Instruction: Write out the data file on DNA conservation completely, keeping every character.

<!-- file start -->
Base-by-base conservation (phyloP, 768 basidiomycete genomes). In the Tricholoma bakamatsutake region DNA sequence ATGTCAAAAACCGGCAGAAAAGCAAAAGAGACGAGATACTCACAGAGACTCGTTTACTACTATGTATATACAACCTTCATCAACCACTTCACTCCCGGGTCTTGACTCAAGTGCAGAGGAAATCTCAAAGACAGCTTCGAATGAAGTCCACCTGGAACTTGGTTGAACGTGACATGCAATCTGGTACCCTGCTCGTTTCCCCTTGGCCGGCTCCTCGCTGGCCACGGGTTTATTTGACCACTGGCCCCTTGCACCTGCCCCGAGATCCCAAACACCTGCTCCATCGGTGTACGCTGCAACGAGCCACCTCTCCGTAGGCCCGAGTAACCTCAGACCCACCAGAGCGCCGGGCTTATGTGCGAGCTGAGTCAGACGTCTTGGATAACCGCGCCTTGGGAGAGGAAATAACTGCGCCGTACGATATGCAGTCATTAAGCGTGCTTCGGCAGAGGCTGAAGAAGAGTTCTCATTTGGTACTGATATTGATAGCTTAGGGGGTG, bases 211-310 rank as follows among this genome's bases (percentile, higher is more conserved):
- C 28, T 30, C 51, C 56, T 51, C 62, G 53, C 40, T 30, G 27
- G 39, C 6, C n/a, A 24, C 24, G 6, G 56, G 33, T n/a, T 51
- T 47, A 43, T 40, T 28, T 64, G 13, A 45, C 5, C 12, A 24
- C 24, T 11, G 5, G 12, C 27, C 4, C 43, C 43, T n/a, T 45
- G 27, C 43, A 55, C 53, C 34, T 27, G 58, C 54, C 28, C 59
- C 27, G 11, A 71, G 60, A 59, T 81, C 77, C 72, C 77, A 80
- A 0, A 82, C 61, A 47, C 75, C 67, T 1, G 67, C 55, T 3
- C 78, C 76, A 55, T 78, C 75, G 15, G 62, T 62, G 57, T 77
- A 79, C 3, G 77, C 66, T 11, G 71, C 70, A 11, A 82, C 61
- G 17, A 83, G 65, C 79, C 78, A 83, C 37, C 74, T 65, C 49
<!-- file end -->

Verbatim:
Base-by-base conservation (phyloP, 768 basidiomycete genomes). In the Tricholoma bakamatsutake region DNA sequence ATGTCAAAAACCGGCAGAAAAGCAAAAGAGACGAGATACTCACAGAGACTCGTTTACTACTATGTATATACAACCTTCATCAACCACTTCACTCCCGGGTCTTGACTCAAGTGCAGAGGAAATCTCAAAGACAGCTTCGAATGAAGTCCACCTGGAACTTGGTTGAACGTGACATGCAATCTGGTACCCTGCTCGTTTCCCCTTGGCCGGCTCCTCGCTGGCCACGGGTTTATTTGACCACTGGCCCCTTGCACCTGCCCCGAGATCCCAAACACCTGCTCCATCGGTGTACGCTGCAACGAGCCACCTCTCCGTAGGCCCGAGTAACCTCAGACCCACCAGAGCGCCGGGCTTATGTGCGAGCTGAGTCAGACGTCTTGGATAACCGCGCCTTGGGAGAGGAAATAACTGCGCCGTACGATATGCAGTCATTAAGCGTGCTTCGGCAGAGGCTGAAGAAGAGTTCTCATTTGGTACTGATATTGATAGCTTAGGGGGTG, bases 211-310 rank as follows among this genome's bases (percentile, higher is more conserved):
- C 28, T 30, C 51, C 56, T 51, C 62, G 53, C 40, T 30, G 27
- G 39, C 6, C n/a, A 24, C 24, G 6, G 56, G 33, T n/a, T 51
- T 47, A 43, T 40, T 28, T 64, G 13, A 45, C 5, C 12, A 24
- C 24, T 11, G 5, G 12, C 27, C 4, C 43, C 43, T n/a, T 45
- G 27, C 43, A 55, C 53, C 34, T 27, G 58, C 54, C 28, C 59
- C 27, G 11, A 71, G 60, A 59, T 81, C 77, C 72, C 77, A 80
- A 0, A 82, C 61, A 47, C 75, C 67, T 1, G 67, C 55, T 3
- C 78, C 76, A 55, T 78, C 75, G 15, G 62, T 62, G 57, T 77
- A 79, C 3, G 77, C 66, T 11, G 71, C 70, A 11, A 82, C 61
- G 17, A 83, G 65, C 79, C 78, A 83, C 37, C 74, T 65, C 49